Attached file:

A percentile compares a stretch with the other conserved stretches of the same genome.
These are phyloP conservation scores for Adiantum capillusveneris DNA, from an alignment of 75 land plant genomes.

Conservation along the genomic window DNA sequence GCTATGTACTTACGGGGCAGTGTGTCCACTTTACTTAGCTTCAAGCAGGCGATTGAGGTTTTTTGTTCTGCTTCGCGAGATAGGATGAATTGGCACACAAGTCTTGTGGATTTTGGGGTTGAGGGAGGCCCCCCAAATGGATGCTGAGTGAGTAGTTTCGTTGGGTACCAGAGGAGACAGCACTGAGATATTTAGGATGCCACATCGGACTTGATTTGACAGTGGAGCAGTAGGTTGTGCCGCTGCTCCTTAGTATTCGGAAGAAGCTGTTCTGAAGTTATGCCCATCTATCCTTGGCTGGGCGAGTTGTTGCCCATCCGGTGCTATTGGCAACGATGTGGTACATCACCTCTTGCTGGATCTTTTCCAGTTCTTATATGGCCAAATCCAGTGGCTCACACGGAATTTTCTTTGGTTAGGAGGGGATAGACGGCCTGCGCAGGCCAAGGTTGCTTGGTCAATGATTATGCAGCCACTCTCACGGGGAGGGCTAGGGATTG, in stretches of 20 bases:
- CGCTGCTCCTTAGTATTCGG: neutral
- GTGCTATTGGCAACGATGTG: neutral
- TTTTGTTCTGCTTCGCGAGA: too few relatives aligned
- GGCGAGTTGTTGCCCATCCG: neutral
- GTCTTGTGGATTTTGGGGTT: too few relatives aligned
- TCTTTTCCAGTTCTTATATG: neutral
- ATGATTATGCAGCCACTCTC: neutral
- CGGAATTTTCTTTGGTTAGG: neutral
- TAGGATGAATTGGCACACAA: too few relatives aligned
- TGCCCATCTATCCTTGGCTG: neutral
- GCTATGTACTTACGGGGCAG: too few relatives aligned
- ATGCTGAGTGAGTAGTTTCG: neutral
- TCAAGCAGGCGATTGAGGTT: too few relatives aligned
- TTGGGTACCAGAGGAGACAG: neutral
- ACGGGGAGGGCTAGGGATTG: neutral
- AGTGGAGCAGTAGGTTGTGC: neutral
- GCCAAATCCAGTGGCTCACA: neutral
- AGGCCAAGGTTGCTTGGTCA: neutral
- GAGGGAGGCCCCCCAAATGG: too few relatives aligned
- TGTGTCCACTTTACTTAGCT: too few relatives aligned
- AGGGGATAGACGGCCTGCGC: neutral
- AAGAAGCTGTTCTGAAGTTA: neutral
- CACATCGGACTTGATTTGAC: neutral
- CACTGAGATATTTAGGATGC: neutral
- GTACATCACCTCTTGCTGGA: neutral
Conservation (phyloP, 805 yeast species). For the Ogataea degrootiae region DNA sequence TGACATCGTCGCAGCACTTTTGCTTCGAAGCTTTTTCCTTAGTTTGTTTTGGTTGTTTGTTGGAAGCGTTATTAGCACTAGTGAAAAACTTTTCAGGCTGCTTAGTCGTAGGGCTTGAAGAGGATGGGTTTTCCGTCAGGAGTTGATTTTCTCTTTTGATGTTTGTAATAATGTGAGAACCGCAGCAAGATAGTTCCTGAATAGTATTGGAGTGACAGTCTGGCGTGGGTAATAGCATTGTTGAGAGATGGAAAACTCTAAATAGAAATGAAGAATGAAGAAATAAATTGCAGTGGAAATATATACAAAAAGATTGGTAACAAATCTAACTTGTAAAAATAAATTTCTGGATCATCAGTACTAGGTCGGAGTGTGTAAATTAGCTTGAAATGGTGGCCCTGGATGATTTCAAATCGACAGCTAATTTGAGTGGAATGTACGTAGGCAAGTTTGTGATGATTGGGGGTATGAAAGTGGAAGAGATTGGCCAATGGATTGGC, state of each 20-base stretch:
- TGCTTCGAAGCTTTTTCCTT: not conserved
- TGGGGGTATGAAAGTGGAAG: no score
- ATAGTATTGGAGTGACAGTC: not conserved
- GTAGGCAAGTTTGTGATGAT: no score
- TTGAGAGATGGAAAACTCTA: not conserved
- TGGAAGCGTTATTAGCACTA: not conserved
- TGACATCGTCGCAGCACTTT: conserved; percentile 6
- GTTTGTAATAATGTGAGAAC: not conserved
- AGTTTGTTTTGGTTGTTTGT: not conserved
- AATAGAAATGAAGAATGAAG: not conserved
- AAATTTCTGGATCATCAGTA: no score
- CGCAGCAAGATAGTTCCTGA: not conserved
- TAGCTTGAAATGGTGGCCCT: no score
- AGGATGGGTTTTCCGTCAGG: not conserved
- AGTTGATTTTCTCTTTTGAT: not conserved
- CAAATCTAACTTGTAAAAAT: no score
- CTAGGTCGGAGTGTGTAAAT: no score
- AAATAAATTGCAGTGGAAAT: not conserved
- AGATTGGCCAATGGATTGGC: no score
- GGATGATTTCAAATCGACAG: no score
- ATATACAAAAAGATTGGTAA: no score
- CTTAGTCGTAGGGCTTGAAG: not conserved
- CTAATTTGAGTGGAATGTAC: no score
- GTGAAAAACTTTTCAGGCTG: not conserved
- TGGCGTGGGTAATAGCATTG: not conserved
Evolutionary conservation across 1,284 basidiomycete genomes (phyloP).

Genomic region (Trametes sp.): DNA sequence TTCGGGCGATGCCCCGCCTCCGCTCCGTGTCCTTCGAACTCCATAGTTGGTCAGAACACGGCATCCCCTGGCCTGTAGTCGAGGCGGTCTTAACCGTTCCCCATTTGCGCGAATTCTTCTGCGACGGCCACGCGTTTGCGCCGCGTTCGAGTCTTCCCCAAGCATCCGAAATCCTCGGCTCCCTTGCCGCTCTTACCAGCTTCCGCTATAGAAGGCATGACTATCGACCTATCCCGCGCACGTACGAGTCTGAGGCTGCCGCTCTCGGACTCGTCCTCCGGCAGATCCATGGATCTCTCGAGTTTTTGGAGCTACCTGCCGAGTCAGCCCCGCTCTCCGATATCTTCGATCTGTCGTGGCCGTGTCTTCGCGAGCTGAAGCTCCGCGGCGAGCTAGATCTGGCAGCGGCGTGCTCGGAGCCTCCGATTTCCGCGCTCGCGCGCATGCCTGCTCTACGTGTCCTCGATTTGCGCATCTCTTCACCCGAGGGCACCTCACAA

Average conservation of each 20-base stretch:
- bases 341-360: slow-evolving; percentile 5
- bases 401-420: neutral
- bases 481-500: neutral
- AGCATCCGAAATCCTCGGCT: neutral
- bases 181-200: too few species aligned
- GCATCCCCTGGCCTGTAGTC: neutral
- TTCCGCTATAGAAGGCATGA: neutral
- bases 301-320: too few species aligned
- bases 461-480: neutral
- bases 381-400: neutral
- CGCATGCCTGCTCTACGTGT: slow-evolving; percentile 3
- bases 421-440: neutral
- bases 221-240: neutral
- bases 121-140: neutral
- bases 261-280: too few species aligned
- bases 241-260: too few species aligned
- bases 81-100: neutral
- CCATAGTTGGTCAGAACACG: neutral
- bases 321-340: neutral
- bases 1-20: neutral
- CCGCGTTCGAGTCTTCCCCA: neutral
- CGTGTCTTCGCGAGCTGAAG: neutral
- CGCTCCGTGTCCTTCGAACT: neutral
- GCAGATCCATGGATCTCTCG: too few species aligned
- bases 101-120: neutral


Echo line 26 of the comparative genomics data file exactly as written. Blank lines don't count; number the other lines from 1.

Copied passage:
- CACATCGGACTTGATTTGAC: neutral